A patisserie at Sam Choy’s - sweet!
Friday - November 07, 2008
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It might come as a surprise to hear the latest designer “pastry shop” is not in one of our busy shopping malls, but rather at Sam Choy’s restaurant.
Ron Viloria is the highly skilled pastry chef at the helm, and is creating some memorable moments in a quiet corner of the restaurant.
Viloria began his culinary career in Guam, worked for some time in Hawaii and has spent the last couple of years in Japan honing his skills.
With a brand new bakery within the restaurant, a glass display cabinet filled with sweet treats at prices that would seem more appropriate at a local bake sale than a sophisticated patisserie, this is one place you should put right at the top of your holiday shopping list. With creations like Pistachio Opera, Japanese Cheesecake and Tarte au Chocolat, Viloria brings outstanding pastry-making to Sam Choy’s. Customers can valet park and shop a la carte, or take home desserts after lunch or dinner.
I stopped by for a taste of Viloria’s newest creations and a chat about what fuels his passion for pastry.
Jo McGarry: How did you decide on pastry chef as a career?
Ron Viloria: I began my chef training at the Guam Hilton - I was born and raised in Guam - and it was a very classical training. There was a European chef at every station in the kitchen and you basically worked your way through the various levels: garde manger, saucier, patisserie - very strict and truly the “old ways” style of learning. So I did that and then when it came to patisserie I immediately thought it would be something I could do.
JM: It seems to me that while almost anyone can be taught to cook, it takes a certain artistic temperament to be able to create pastries.
RV: Well, I think it helps. I graduated with an art degree from the University of Guam, and I do like the artistic element of working with pastry and sugar and chocolate.
JM: The types of pastries and desserts you’re making here at Sam Choy’s are incredibly detailed and beautiful. Do you have to be really passionate about pastries and baking to achieve this kind of level?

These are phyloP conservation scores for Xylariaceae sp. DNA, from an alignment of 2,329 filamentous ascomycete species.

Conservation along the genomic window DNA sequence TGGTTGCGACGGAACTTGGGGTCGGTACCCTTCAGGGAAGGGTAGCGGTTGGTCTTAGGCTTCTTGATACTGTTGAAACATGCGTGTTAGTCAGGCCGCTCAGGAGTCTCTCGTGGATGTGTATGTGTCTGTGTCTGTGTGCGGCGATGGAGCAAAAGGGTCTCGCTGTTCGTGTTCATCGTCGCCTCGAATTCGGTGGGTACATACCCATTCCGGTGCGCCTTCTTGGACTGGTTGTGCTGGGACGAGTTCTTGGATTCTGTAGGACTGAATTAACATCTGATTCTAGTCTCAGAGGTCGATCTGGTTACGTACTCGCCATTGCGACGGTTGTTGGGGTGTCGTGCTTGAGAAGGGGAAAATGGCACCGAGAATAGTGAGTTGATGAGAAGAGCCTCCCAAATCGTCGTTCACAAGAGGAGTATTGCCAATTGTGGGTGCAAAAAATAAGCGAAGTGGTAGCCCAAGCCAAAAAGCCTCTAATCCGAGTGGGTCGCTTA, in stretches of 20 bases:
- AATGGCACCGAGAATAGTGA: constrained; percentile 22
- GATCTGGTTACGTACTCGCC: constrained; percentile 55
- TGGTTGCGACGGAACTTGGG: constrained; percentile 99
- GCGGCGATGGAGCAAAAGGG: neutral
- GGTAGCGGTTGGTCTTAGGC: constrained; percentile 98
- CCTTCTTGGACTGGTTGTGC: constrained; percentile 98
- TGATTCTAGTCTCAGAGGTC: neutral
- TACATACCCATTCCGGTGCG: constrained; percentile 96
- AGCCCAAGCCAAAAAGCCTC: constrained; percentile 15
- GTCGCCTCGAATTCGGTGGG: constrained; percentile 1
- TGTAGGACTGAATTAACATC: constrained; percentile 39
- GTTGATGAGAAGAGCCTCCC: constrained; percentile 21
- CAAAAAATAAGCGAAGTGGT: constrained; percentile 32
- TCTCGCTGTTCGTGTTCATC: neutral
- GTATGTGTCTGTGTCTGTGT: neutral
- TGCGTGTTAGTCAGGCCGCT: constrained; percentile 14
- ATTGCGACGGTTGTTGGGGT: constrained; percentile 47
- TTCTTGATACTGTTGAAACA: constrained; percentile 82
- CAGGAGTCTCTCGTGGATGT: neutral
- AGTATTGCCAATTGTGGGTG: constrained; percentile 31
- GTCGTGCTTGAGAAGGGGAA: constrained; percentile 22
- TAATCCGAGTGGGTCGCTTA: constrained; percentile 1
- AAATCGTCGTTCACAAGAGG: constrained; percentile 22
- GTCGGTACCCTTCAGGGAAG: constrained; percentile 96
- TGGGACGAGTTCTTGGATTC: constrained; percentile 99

RV: The thing is that you can push yourself to a different level when you’re working with chocolate and sugar. It’s demanding and difficult, but you can express yourself and push yourself a little farther, I think.
JM: You just spent considerable time in Japan. What did you learn from that experience, and why Japan?
RV: (Smiles) Oh, I learned so much. I always keep up with food trends and competition worldwide, and the Japanese are always at the top. There’s a reason for this, I now know. They work 16-and 18-hour days and they are incredibly dedicated to what they do. In the fine-dining restaurant where I worked, something as simple as a tart shell could evoke the deepest concentration. The search for perfection is very strong there.
JM: So is pastry making a Zen thing or a fear thing?
RV: (Laughs) It’s a little of both. It’s really a passion for perfection. Do you know that Tokyo now has more Michelin-starred restaurants than Paris? All over the country there’s an incredible level of dedication to perfecting the dining experience. Where I worked, the minimum lunch was $150 per head, and you can expect to spend upwards of $300 on dinner in a fine-dining restaurant.
JM: How did the experience affect you?
RV: Oh it energized me totally and refocused me, and it enabled me to perfect my pastry-making techniques.
JM: Lucky us! So we can now taste and see all of this at Sam Choy’s.
RV: Yes, I have this corner of the restaurant - Sam’s calling it Ron’s Corner - and we’re using great, high-quality ingredients, and I can guarantee we’re making things you won’t find anywhere else in Hawaii - anything from coconut tarts to macaroons. We do a Japanese cheesecake that’s light and soft - more like an angel food cheesecake - and lots of chocolate. Our Pistachio Opera, for example, is pistachio joconde layered with pistachio butter cream and chocolate ganache, then garnished with pistachio croquant and thin chocolate sheets. I can guarantee no one else is using pistachio in Hawaii! We’re using fresh vanilla beans, high-quality flour, and just great ingredients. I think people will be happy when they stop by and see what we have.
JM: The prices are surprising.
You have little bags of gorgeous cookies for $1!
RV: Yes, we want to be able to keep the prices very affordable and at the same time let people taste some different kinds of cakes and pastries. That’s the great thing about working with someone like Sam Choy - it’s an amazing experience and a great opportunity.
JM: So for the holidays we can expect to see lots of traditional Christmas fare?
RV: Yes, we’ll have yule logs and stolen. I have lots of plans for the holidays - lots of small, reasonably priced cakes, where we’re really focusing on taste.
Sam Choy’s 580 N. Nimitz Hwy. 545-7979
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